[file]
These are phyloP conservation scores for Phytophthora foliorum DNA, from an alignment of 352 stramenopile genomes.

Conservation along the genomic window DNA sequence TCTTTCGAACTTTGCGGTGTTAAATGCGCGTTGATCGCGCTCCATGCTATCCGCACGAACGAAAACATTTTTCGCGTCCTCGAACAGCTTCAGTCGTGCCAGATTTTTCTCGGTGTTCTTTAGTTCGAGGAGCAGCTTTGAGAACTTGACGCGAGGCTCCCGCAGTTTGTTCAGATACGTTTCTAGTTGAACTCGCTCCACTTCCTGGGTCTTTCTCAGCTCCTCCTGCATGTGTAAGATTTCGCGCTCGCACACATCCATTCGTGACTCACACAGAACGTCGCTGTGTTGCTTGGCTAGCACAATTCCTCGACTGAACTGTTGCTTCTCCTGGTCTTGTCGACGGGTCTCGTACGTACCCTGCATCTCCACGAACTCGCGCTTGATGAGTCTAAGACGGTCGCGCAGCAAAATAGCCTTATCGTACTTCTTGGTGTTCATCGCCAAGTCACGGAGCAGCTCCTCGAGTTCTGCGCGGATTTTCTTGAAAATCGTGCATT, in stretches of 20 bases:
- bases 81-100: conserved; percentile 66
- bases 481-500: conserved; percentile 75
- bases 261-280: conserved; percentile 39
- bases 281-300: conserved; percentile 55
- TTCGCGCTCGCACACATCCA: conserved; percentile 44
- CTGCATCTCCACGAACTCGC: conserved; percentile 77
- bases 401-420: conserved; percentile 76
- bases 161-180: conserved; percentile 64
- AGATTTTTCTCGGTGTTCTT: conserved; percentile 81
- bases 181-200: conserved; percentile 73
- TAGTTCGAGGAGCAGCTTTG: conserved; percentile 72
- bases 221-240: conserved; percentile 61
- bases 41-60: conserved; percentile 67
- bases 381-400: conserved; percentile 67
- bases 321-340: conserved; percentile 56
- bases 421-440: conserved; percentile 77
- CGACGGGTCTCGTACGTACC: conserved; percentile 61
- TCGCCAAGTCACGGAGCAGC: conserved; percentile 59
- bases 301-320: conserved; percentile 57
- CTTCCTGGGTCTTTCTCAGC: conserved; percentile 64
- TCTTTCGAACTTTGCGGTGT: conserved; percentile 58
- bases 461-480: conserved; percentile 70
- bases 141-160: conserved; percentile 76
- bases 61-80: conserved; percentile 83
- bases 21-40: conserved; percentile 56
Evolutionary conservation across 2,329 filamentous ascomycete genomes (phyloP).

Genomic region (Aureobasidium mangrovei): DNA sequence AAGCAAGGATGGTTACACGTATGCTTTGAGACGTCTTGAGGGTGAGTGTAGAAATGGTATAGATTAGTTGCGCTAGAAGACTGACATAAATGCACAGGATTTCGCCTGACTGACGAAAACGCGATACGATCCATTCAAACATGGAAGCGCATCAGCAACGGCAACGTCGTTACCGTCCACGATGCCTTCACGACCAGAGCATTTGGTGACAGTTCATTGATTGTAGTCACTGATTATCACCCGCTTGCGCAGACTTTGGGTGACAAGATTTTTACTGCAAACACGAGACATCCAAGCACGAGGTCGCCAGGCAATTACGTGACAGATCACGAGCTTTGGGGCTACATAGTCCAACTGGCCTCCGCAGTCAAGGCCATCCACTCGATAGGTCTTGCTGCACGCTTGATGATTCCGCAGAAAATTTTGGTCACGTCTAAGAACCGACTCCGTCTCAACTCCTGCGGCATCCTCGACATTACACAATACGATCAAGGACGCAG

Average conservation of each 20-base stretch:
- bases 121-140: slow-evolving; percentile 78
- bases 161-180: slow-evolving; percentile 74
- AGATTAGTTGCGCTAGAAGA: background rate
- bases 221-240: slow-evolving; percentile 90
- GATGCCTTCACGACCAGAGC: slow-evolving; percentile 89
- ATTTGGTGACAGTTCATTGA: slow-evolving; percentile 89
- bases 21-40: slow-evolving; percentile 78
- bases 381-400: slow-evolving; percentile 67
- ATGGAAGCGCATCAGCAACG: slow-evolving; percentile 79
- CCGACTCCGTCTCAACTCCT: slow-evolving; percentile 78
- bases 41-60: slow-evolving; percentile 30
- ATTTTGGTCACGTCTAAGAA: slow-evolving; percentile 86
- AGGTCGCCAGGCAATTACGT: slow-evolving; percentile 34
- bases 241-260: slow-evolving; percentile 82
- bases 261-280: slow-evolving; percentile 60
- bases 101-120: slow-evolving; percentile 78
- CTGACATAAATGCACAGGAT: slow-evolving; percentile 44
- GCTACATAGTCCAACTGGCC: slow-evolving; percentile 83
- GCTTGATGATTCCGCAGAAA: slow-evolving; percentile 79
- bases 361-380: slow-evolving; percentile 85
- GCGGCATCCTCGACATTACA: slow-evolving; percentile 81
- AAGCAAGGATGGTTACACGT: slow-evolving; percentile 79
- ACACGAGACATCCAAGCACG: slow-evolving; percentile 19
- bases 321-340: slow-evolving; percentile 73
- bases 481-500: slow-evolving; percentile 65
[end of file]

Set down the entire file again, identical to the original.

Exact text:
These are phyloP conservation scores for Phytophthora foliorum DNA, from an alignment of 352 stramenopile genomes.

Conservation along the genomic window DNA sequence TCTTTCGAACTTTGCGGTGTTAAATGCGCGTTGATCGCGCTCCATGCTATCCGCACGAACGAAAACATTTTTCGCGTCCTCGAACAGCTTCAGTCGTGCCAGATTTTTCTCGGTGTTCTTTAGTTCGAGGAGCAGCTTTGAGAACTTGACGCGAGGCTCCCGCAGTTTGTTCAGATACGTTTCTAGTTGAACTCGCTCCACTTCCTGGGTCTTTCTCAGCTCCTCCTGCATGTGTAAGATTTCGCGCTCGCACACATCCATTCGTGACTCACACAGAACGTCGCTGTGTTGCTTGGCTAGCACAATTCCTCGACTGAACTGTTGCTTCTCCTGGTCTTGTCGACGGGTCTCGTACGTACCCTGCATCTCCACGAACTCGCGCTTGATGAGTCTAAGACGGTCGCGCAGCAAAATAGCCTTATCGTACTTCTTGGTGTTCATCGCCAAGTCACGGAGCAGCTCCTCGAGTTCTGCGCGGATTTTCTTGAAAATCGTGCATT, in stretches of 20 bases:
- bases 81-100: conserved; percentile 66
- bases 481-500: conserved; percentile 75
- bases 261-280: conserved; percentile 39
- bases 281-300: conserved; percentile 55
- TTCGCGCTCGCACACATCCA: conserved; percentile 44
- CTGCATCTCCACGAACTCGC: conserved; percentile 77
- bases 401-420: conserved; percentile 76
- bases 161-180: conserved; percentile 64
- AGATTTTTCTCGGTGTTCTT: conserved; percentile 81
- bases 181-200: conserved; percentile 73
- TAGTTCGAGGAGCAGCTTTG: conserved; percentile 72
- bases 221-240: conserved; percentile 61
- bases 41-60: conserved; percentile 67
- bases 381-400: conserved; percentile 67
- bases 321-340: conserved; percentile 56
- bases 421-440: conserved; percentile 77
- CGACGGGTCTCGTACGTACC: conserved; percentile 61
- TCGCCAAGTCACGGAGCAGC: conserved; percentile 59
- bases 301-320: conserved; percentile 57
- CTTCCTGGGTCTTTCTCAGC: conserved; percentile 64
- TCTTTCGAACTTTGCGGTGT: conserved; percentile 58
- bases 461-480: conserved; percentile 70
- bases 141-160: conserved; percentile 76
- bases 61-80: conserved; percentile 83
- bases 21-40: conserved; percentile 56
Evolutionary conservation across 2,329 filamentous ascomycete genomes (phyloP).

Genomic region (Aureobasidium mangrovei): DNA sequence AAGCAAGGATGGTTACACGTATGCTTTGAGACGTCTTGAGGGTGAGTGTAGAAATGGTATAGATTAGTTGCGCTAGAAGACTGACATAAATGCACAGGATTTCGCCTGACTGACGAAAACGCGATACGATCCATTCAAACATGGAAGCGCATCAGCAACGGCAACGTCGTTACCGTCCACGATGCCTTCACGACCAGAGCATTTGGTGACAGTTCATTGATTGTAGTCACTGATTATCACCCGCTTGCGCAGACTTTGGGTGACAAGATTTTTACTGCAAACACGAGACATCCAAGCACGAGGTCGCCAGGCAATTACGTGACAGATCACGAGCTTTGGGGCTACATAGTCCAACTGGCCTCCGCAGTCAAGGCCATCCACTCGATAGGTCTTGCTGCACGCTTGATGATTCCGCAGAAAATTTTGGTCACGTCTAAGAACCGACTCCGTCTCAACTCCTGCGGCATCCTCGACATTACACAATACGATCAAGGACGCAG

Average conservation of each 20-base stretch:
- bases 121-140: slow-evolving; percentile 78
- bases 161-180: slow-evolving; percentile 74
- AGATTAGTTGCGCTAGAAGA: background rate
- bases 221-240: slow-evolving; percentile 90
- GATGCCTTCACGACCAGAGC: slow-evolving; percentile 89
- ATTTGGTGACAGTTCATTGA: slow-evolving; percentile 89
- bases 21-40: slow-evolving; percentile 78
- bases 381-400: slow-evolving; percentile 67
- ATGGAAGCGCATCAGCAACG: slow-evolving; percentile 79
- CCGACTCCGTCTCAACTCCT: slow-evolving; percentile 78
- bases 41-60: slow-evolving; percentile 30
- ATTTTGGTCACGTCTAAGAA: slow-evolving; percentile 86
- AGGTCGCCAGGCAATTACGT: slow-evolving; percentile 34
- bases 241-260: slow-evolving; percentile 82
- bases 261-280: slow-evolving; percentile 60
- bases 101-120: slow-evolving; percentile 78
- CTGACATAAATGCACAGGAT: slow-evolving; percentile 44
- GCTACATAGTCCAACTGGCC: slow-evolving; percentile 83
- GCTTGATGATTCCGCAGAAA: slow-evolving; percentile 79
- bases 361-380: slow-evolving; percentile 85
- GCGGCATCCTCGACATTACA: slow-evolving; percentile 81
- AAGCAAGGATGGTTACACGT: slow-evolving; percentile 79
- ACACGAGACATCCAAGCACG: slow-evolving; percentile 19
- bases 321-340: slow-evolving; percentile 73
- bases 481-500: slow-evolving; percentile 65